Will London Fall? By Sarah Lyall, New York Times

PG PG / 13h32 - 20 april 2017 / 0 comments

Will London Fall after Brexit? By Sarah Lyall.

London may be the capital of the world. You can argue for New York, but London has a case. Modern London is the metropolis that globalization created. Walk the streets of Holborn, ride an escalator down to the Tube and listen to the languages in the air. Italian mingles with Hindi, or Mandarin, or Spanish, or Portuguese. Walk through the City, the financial district, and listen to the plumbing system of international capitalism. London is banker to the planet.

London is ancient yet new. It is as much city-state as city, with a culture and economy that circulate the world. London manages to be Los Angeles, Washington and New York wrapped into one. Imagine if one American city were home to Hollywood, the White House, Madison Avenue, Wall Street and Broadway. London is sort of that.

Modern London thrives on the idea that one city can be a global melting pot, a global trading house, a global media machine and a place where everyone tolerates everyone else, mostly. The thought is that being connected to the rest of the world is something to celebrate. But what happens to London when that idea unexpectedly falls away?

LONDON — St. Pancras International rail station, a wonder of Victorian architecture resurrected for the 21st century, opened 10 years ago as the embodiment of a particular notion: that Britain is part of something bigger than itself and that belonging to a fellowship of nations is as easy and natural as stepping onto a train.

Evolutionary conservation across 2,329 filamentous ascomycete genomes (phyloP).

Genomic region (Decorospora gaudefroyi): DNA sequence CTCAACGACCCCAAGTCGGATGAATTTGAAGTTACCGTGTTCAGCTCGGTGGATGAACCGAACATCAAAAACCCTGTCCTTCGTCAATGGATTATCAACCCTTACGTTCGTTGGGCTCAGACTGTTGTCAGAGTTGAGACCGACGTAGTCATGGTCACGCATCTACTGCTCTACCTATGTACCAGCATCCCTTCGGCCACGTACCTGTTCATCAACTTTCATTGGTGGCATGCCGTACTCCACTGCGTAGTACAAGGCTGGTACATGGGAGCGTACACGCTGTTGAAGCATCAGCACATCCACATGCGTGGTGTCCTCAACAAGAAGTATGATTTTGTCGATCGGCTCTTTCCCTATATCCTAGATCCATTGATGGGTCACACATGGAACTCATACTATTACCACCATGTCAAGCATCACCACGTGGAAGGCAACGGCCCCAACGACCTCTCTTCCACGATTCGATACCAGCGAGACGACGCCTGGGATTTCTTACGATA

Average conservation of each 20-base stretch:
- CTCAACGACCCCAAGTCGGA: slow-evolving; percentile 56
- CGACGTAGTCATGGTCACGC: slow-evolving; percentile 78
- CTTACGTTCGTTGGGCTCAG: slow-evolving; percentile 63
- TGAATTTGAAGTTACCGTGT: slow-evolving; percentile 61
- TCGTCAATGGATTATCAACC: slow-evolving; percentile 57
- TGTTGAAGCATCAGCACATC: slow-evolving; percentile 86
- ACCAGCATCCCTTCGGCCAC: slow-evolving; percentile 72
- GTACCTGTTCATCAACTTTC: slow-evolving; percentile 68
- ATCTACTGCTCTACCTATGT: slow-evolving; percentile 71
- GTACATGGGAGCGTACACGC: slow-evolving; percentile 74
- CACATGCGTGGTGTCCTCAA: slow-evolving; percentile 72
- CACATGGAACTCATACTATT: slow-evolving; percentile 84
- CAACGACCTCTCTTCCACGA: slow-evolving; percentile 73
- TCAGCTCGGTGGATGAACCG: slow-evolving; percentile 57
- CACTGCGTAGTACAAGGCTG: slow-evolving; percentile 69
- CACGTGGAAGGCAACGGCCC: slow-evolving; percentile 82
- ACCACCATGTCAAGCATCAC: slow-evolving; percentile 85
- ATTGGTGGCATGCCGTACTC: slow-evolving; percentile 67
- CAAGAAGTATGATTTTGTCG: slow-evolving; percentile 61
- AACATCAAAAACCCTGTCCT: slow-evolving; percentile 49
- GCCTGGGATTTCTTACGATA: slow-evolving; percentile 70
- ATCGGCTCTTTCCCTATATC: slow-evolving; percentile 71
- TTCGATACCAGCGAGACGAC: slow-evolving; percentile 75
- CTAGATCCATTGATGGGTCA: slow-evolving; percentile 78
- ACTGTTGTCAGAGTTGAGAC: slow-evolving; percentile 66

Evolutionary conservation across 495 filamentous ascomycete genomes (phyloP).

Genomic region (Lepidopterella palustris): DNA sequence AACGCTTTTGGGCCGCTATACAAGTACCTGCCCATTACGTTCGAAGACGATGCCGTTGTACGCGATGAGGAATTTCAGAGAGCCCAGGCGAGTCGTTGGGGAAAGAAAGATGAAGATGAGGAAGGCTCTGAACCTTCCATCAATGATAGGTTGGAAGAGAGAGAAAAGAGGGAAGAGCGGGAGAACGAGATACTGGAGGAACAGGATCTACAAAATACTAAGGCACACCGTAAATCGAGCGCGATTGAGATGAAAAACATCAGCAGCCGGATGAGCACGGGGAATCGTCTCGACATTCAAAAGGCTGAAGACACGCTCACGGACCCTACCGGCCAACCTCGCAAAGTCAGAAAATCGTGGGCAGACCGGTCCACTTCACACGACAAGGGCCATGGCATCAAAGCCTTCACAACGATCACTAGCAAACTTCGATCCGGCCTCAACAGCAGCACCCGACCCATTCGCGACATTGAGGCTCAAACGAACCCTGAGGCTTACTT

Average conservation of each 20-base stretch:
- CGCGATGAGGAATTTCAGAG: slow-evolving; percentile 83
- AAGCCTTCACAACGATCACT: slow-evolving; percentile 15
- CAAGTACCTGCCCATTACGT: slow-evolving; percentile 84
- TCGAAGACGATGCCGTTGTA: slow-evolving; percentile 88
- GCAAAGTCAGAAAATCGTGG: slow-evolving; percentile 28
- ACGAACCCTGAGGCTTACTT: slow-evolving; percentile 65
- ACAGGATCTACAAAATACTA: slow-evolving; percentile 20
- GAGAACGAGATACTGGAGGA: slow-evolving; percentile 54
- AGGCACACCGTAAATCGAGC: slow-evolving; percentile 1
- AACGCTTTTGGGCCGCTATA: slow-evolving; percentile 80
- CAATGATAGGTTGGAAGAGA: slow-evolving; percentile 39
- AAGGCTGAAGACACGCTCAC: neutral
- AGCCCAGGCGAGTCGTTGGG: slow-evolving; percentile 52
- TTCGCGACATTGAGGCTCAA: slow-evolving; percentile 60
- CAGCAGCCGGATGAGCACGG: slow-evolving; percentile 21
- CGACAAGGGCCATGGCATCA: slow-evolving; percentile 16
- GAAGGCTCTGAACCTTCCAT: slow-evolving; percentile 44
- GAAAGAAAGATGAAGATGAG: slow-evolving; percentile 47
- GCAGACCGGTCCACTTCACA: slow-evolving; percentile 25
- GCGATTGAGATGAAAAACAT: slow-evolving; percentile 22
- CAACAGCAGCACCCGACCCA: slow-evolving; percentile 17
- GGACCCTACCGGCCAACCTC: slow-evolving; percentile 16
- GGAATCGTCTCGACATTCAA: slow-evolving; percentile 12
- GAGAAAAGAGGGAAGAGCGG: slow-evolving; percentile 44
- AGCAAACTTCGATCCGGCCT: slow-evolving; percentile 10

It was both shocking and thrilling, at first, that you could catch a Eurostar from a platform in London, slide under the English Channel, hurtle through the French countryside and less than three hours later pull into the Gare du Nord in Paris. To ride the Eurostar was to marvel that the capitals — London so prosaic and straightforward, Paris so romantic and mysterious, the two with their long history of rivalry and discord — were part of the same larger enterprise.

Eurostar symbolized an era in which London seemed to be inevitably rushing toward Europe, too. At least that was the idea until now, and the beginning of the process known as Brexit. The trains are still running, but the era that created modern London appears to be over.

“We’ve made a horrible statement to the rest of the world, and it’s very sad,” said Martin Eden, a publisher waiting to catch the Eurostar to Paris the other day, to celebrate his 43rd birthday. “We should be moving together,” he said of Europe, “instead of moving apart.”

I met Mr. Eden as I wandered around St. Pancras at the moment Britain officially filed for divorce from the European Union. It was lunchtime on March 29, Brexit Day, as you might call it, when Britain delivered a letter to Brussels and opened two years of negotiations over the rules of disengagement.

But as Britain tries to bid farewell to its now-estranged partner of 44 years, London faces a different sort of challenge: how a great global city whose residents voted overwhelmingly against Brexit in last summer’s referendum should adjust to an uncertain future governed by principles that feel antithetical to its very being. Brexit has divided Britain from Europe but also divided Britain from itself, with London on one side and much of England on the other (Scotland and Northern Ireland, which also voted to remain, are another story).